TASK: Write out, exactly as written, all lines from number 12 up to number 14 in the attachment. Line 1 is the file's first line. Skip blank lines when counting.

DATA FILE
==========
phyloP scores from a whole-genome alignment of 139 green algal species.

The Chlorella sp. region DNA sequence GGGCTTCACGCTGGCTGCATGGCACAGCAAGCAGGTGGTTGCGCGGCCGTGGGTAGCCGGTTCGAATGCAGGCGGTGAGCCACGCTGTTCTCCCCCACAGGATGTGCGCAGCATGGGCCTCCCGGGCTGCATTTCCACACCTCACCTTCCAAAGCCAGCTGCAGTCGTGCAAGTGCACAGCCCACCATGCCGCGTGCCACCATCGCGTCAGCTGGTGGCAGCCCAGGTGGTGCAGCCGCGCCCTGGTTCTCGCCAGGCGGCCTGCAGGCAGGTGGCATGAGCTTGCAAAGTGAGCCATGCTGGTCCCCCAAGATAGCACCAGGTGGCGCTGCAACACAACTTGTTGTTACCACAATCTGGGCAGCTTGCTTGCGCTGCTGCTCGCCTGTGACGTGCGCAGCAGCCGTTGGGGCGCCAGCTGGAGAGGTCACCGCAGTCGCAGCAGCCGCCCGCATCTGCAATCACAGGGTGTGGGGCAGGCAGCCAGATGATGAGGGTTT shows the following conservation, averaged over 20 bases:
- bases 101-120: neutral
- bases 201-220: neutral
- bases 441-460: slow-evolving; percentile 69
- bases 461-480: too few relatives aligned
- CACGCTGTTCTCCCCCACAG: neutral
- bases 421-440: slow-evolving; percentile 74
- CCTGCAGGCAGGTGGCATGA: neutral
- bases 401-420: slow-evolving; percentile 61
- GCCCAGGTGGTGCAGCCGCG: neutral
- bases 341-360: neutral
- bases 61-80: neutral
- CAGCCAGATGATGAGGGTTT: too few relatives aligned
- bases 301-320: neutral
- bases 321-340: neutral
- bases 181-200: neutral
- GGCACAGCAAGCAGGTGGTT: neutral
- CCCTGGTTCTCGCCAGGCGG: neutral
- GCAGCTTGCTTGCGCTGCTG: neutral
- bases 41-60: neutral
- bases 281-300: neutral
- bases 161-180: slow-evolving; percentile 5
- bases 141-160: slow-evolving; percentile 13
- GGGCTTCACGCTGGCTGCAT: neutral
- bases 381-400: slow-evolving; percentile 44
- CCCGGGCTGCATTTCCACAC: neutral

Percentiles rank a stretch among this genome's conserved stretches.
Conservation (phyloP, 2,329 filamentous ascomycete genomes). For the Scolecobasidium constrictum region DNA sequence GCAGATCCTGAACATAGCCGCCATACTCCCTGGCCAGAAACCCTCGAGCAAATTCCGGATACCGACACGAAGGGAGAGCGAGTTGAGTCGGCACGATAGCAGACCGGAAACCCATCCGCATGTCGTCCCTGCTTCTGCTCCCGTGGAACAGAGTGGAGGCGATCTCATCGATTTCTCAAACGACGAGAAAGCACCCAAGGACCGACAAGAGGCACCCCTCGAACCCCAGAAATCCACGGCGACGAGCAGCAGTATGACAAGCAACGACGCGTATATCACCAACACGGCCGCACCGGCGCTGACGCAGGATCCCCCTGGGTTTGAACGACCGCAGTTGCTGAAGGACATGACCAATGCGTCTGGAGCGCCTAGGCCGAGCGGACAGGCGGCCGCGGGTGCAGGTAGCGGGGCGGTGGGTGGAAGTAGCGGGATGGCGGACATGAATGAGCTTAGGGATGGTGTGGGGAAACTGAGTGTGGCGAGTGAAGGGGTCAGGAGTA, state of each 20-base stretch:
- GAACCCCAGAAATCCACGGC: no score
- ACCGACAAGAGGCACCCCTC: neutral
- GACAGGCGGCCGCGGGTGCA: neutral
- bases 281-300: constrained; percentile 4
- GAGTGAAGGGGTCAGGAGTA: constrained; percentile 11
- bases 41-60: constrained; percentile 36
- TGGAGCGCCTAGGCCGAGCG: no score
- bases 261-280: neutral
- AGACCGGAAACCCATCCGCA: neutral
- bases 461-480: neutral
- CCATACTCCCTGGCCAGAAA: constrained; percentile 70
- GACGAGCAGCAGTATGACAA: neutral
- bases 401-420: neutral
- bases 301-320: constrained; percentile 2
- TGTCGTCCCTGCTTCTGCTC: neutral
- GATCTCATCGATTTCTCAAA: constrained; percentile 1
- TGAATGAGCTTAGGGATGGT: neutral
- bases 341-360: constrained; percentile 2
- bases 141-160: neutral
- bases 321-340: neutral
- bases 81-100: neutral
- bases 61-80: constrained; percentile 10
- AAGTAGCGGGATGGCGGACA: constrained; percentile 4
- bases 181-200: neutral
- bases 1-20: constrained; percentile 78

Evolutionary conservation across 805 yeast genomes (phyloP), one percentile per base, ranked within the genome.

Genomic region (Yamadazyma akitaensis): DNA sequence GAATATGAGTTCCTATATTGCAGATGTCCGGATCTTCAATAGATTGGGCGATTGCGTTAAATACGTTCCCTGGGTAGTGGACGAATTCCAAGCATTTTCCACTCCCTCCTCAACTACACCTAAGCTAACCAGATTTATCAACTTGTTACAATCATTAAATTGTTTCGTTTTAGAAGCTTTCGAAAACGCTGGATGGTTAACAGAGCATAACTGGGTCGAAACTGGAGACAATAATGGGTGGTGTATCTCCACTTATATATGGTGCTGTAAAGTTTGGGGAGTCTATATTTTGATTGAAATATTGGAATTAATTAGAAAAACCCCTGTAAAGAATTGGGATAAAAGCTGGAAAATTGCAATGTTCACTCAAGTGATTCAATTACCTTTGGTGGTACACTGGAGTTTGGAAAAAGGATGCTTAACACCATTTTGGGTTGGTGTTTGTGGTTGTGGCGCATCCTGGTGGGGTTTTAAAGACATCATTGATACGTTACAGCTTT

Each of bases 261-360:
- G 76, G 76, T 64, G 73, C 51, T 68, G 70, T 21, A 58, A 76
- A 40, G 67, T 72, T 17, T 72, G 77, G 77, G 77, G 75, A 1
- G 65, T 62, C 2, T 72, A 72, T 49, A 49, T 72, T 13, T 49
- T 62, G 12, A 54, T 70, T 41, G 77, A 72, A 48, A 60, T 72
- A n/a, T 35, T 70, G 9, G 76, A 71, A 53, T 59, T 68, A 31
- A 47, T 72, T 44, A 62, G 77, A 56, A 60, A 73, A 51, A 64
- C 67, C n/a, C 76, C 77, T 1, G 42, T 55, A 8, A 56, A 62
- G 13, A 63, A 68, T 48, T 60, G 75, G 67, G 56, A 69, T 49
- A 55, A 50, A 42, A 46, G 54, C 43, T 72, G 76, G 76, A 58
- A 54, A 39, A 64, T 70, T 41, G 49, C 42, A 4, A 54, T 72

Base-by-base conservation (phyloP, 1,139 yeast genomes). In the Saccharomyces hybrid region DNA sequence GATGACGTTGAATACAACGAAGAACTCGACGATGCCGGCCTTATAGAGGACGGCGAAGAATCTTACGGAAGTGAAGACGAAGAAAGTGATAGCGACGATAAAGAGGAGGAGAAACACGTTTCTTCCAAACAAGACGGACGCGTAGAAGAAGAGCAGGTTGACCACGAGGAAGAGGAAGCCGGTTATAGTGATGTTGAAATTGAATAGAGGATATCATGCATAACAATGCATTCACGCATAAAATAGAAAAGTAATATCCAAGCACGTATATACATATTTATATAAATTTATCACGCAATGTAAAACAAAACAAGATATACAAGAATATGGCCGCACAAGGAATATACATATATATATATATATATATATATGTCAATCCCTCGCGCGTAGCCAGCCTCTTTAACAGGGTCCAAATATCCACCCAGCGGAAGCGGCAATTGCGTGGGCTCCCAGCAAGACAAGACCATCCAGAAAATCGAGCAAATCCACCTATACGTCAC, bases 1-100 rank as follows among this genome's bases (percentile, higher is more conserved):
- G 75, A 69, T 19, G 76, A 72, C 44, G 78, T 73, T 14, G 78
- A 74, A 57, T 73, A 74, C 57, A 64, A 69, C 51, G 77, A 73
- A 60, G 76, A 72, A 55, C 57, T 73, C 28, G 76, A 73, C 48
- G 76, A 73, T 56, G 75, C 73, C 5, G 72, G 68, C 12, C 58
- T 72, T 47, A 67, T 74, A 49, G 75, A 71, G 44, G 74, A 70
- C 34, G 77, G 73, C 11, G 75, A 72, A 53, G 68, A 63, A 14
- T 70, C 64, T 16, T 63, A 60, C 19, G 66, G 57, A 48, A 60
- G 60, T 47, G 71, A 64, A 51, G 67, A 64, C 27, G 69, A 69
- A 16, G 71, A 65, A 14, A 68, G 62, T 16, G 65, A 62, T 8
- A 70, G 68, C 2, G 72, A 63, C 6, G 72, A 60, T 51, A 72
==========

- bases 341-360: neutral
- bases 61-80: neutral
- CAGCCAGATGATGAGGGTTT: too few relatives aligned